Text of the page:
Of greater concern, though, is likely to be the fact a substantial structural problem has occurred at a relatively new school, particularly given the high cost to local taxpayers of building and maintaining the structure. At the time Labour councillors embarked on the multi-million-pound PPP schools project, local people were promised “state-of-the-art” buildings and facilities.
However, the North Ayrshire Schools PPP Project became notorious within local government circles after it was revealed the then Labour-run Council had proceeded with awarding a £380m contract despite only ever having one credible and viable bid. A second bid, claimed by the Council to represent ‘genuine competition’, had come from a company with no filed accounts, no office, no experience in building or maintaining schools and issued share capital of just £2.00.
In February 2009 the3towns reported that Ardrossan builder Alistair McKenzie had discovered mortar between concrete blocks in walls at the St Matthew’s games hall was soft. Mr McKenzie’s company had been contracted to carry out repairs to the school, which, at the time, was just two-years old. The builder told the3towns in 2009, “We worked at the four PPP schools doing repairs for months, with much of what we had to do being correcting faults that were left from when the schools were built.”
Free parking for Christmas
Saltcoats & Stevenston Independent councillor Ronnie McNicol has welcomed a move that will see additional, free car-parking in Saltcoats town centre in the run-up to Christmas.
The parking facility to the rear of the Saltcot public house, accessed from Chapelwell Street, will be made available to the local public as a goodwill gesture by the site’s owner, Spook Erections. The company operates an outdoor market on the site on Wednesdays and Saturdays, and has said it will allow car parking at other times in an attempt to attract shoppers into Saltcoats town centre.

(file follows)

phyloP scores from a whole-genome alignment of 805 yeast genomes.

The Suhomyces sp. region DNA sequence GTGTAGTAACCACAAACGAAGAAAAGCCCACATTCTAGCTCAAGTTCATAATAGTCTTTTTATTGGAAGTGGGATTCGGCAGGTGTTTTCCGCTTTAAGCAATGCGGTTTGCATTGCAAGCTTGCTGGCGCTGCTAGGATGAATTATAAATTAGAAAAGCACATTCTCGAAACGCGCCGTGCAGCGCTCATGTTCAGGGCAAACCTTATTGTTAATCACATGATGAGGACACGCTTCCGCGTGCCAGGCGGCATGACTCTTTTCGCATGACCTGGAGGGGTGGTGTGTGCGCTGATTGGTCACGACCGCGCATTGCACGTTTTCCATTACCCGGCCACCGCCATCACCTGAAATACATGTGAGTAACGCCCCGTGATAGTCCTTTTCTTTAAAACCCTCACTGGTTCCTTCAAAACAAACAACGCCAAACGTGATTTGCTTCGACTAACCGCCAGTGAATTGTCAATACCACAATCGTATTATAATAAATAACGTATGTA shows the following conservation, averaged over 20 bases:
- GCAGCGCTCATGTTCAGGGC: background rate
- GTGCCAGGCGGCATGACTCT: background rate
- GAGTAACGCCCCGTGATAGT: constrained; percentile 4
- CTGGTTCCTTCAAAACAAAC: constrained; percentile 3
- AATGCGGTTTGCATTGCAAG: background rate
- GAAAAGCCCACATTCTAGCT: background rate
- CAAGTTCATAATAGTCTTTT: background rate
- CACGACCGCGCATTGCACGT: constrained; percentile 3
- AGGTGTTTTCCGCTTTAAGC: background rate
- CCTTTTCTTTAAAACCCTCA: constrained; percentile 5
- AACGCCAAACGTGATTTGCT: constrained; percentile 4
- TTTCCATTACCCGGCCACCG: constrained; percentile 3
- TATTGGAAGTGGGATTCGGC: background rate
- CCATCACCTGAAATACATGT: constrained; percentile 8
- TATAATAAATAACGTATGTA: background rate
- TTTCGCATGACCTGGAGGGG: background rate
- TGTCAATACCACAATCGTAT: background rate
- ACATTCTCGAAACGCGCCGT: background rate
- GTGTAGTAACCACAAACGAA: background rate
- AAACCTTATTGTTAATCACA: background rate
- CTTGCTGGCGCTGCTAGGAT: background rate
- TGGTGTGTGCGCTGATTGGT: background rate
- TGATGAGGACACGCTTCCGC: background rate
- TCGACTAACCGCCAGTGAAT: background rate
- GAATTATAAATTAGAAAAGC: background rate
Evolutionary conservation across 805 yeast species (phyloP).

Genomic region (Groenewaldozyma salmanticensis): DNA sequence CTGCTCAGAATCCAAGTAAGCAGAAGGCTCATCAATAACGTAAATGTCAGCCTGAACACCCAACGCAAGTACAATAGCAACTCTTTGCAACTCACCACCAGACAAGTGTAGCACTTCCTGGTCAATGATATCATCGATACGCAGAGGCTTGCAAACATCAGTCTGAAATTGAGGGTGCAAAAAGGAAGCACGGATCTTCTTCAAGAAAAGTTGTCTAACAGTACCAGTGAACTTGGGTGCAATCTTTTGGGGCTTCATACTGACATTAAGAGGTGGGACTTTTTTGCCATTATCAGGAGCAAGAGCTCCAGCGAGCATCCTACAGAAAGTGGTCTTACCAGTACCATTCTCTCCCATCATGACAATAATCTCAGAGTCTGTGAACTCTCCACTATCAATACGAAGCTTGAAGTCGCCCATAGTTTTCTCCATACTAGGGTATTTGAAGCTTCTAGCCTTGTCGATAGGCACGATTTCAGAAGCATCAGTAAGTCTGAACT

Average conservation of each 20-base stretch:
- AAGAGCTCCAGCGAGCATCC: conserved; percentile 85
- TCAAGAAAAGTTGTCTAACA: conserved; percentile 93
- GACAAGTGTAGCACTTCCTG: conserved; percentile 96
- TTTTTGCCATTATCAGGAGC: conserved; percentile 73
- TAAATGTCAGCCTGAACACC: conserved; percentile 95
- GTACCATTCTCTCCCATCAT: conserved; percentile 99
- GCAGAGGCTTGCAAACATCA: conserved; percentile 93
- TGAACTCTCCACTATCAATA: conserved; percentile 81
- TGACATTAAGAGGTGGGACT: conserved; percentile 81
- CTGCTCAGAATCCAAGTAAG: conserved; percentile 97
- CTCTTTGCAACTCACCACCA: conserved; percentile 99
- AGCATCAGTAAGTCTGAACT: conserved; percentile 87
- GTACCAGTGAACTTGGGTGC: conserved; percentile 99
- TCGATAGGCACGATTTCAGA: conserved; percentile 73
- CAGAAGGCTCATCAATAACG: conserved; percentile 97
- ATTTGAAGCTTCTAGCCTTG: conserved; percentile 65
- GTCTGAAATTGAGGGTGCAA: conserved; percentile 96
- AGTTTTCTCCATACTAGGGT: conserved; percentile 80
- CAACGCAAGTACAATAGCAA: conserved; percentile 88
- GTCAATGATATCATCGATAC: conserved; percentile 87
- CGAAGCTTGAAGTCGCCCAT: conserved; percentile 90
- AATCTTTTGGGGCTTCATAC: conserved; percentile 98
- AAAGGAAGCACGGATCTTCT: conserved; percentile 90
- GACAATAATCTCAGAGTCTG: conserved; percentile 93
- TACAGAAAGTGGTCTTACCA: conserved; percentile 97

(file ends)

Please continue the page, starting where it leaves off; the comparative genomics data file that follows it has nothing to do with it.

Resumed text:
Some months ago Spook Erections controversially erected bollards at the entrances to the site that had been used as a ‘public’ car park for many years. However, the company has now explained that it took the action because of damage being done to the surface, apparently by heavy goods vehicles servicing a nearby facility. The position of Spook Erections was that it could not afford to continue meeting the cost of repairs to damage caused while the site was not being used for its primary purpose, as a site for the outdoor market.
However, following an approach from Cllr McNicol, Council officials have now reached an agreement with Spook Erections that will see the local public allowed to park on the site over the next couple of weeks, when it is not being used for the market.
Ronnie McNicol told the3towns, “I really appreciate this gesture by Spook Erections and the work Council officials put in to make it happen.
“Anything that attracts more people into the town centre, and into local shops, has got to be good, particularly at this time of year.”
Cllr McNicol has asked Council officials and Spook Erections to look at the possibility of extending the agreement to allow the market site to once again be used as a car park throughout the year.
Katy calls for action on child poverty
Katy Clark MP has written to North Ayrshire Council, seeking an opportunity to discuss how she could help the local authority to improve its child poverty strategy.
Ms Clark’s approach came after a national charity, the Child Poverty Action Group, revealed that almost a quarter (24%) of children in North Ayrshire are now living in relative poverty. Worse still was the figure for Saltcoats and Stevenston, where 35% of young people live in households considered to be in relative poverty.